Within the Digital Marketing sub-sector, data suggests growing competencies in social media management and content development with proficiency ratings above 40% at advanced levels. Identifying a skills gap in Sales, Marketing Campaigns and Search Engine Optimisation with proficiency levels as low as 8.13% and no higher than 16.92%.
Based on your experience and available data, what are the factors responsible for this gap?
Although young people are described as digital natives, there is a digital literacy gap which excludes young people from harnessing the opportunities that the digital economy presents. This can be attributed to challenges such as insufficient access to the internet, dated curriculum and lack of career development courses.
This challenge can, in part, be linked to gaps within the education system that prevents young people from developing skills (technical and soft skills) and gain the required confidence to be employable.
This gap in human capital optimisation is at the core of the inefficiency in Nigeria’s labour market as Nigeria captures only 49% of its full human capital potential, compared to a continental average of 55%, ranging from 67% in Mauritius to 44% in Chad
What role do you think the government can play in addressing these issues?
The improved performance of the digital sector is, in part, derived from improvements in reforms and governance. In order to take advantage of emerging opportunities within the digital sector, the Federal Ministry of Communications and Digital Economy launched the National Digital Economic Policy and Strategy (NDEPS). This has helped to forge partnerships towards advancing an inclusive digital economy.
To achieve the goal of lowering the access barrier to digital tools for the citizens, the government has set a benchmark of 95% digital literacy rates to be achieved in the next ten years (2030) through States and LGAs support.
It is expected that through the policy, young people will be equipped with the necessary skills to acquire decent jobs while transforming Nigeria into a leading digital economy.
What precisely do you suggest government should do?
There are a number of things the government can do: One is to invest in Human Capital Development. The government can do well by strengthening education institutions and supporting reforms in education to develop industry-relevant curriculum for improved skills, while also galvanising support for digital skills and soft skills training especially for women and marginalised communities.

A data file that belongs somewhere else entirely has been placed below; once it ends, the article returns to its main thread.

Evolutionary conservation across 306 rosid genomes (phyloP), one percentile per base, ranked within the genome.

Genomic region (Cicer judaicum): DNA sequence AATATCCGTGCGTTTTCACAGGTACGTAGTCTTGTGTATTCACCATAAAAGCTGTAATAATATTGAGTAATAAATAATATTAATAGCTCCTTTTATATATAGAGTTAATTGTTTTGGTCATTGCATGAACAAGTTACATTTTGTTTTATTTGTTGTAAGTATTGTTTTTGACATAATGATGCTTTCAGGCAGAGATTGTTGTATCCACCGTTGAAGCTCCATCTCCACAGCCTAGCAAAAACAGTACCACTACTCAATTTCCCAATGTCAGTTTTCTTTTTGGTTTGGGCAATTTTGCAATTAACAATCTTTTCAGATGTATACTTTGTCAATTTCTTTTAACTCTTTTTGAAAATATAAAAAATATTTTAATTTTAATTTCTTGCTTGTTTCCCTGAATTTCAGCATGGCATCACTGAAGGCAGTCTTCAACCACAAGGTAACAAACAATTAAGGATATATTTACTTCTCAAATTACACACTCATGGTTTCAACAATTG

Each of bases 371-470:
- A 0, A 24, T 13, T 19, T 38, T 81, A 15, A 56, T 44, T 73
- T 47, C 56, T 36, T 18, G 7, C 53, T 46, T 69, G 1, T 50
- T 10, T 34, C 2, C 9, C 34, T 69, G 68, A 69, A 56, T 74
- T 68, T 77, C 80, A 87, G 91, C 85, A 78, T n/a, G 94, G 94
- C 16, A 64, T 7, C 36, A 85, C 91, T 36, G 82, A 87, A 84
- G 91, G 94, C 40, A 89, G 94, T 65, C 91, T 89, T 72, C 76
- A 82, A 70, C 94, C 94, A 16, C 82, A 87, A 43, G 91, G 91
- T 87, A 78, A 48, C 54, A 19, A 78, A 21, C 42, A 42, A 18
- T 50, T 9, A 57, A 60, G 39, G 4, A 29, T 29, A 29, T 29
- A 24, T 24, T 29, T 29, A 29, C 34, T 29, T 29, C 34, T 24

Another is to Create an Enabling Environment. A friendly regulatory environment is imperative for the digital economy to grow. Similarly, investing in infrastructure that enables ICT adoption (such as broadband internet and electricity) are crucial.
Support the Innovation Ecosystem: Courting public-private partnerships to stimulate and sustain the demand for the use of digital platforms as well as advancing policies that improve business climate will be useful in boosting investment opportunities.
What are the most sought after roles businesses are looking out for in the employment market based on the data from the Jobberman site?
We have seen an increase in roles in the technology sector since April 2020, when we ran our “Unity in Adversity” campaign. Technology had most of the new jobs with 18.79%, followed by banking, finance and insurance with 9.27% and education and training with 6.78%.
What can we do differently in our educational system to better prepare our graduates for the jobs out there?
A transparent jobs market which gathers live data about the various sectors, job demands and skills required will help to strengthen educational institutions and support reforms in education, as well as develop industry-relevant curriculum. Jobberman is striving for a 100% transparent market which will only be achieved when all jobs are posted online.
We are on the cusp of the Fourth Industrial Revolution, children in primary school need to be developing IT skills so they can make the transition from school to work.
What are the challenges you go through gathering data?
I think it’s mostly the availability of accurate information. Data capture and storage is becoming increasingly important on the continent but we are just starting to build. We had to go through extra effort to make sure that all the information we provided in the report was true and up to date.
COVID-19 has made it even more difficult to collect data both quantitative and qualitative. Now we have to conduct interviews and focus group discussions online. The pandemic has also helped us to realise that online data collection is a growing culture with a wide gap to cover.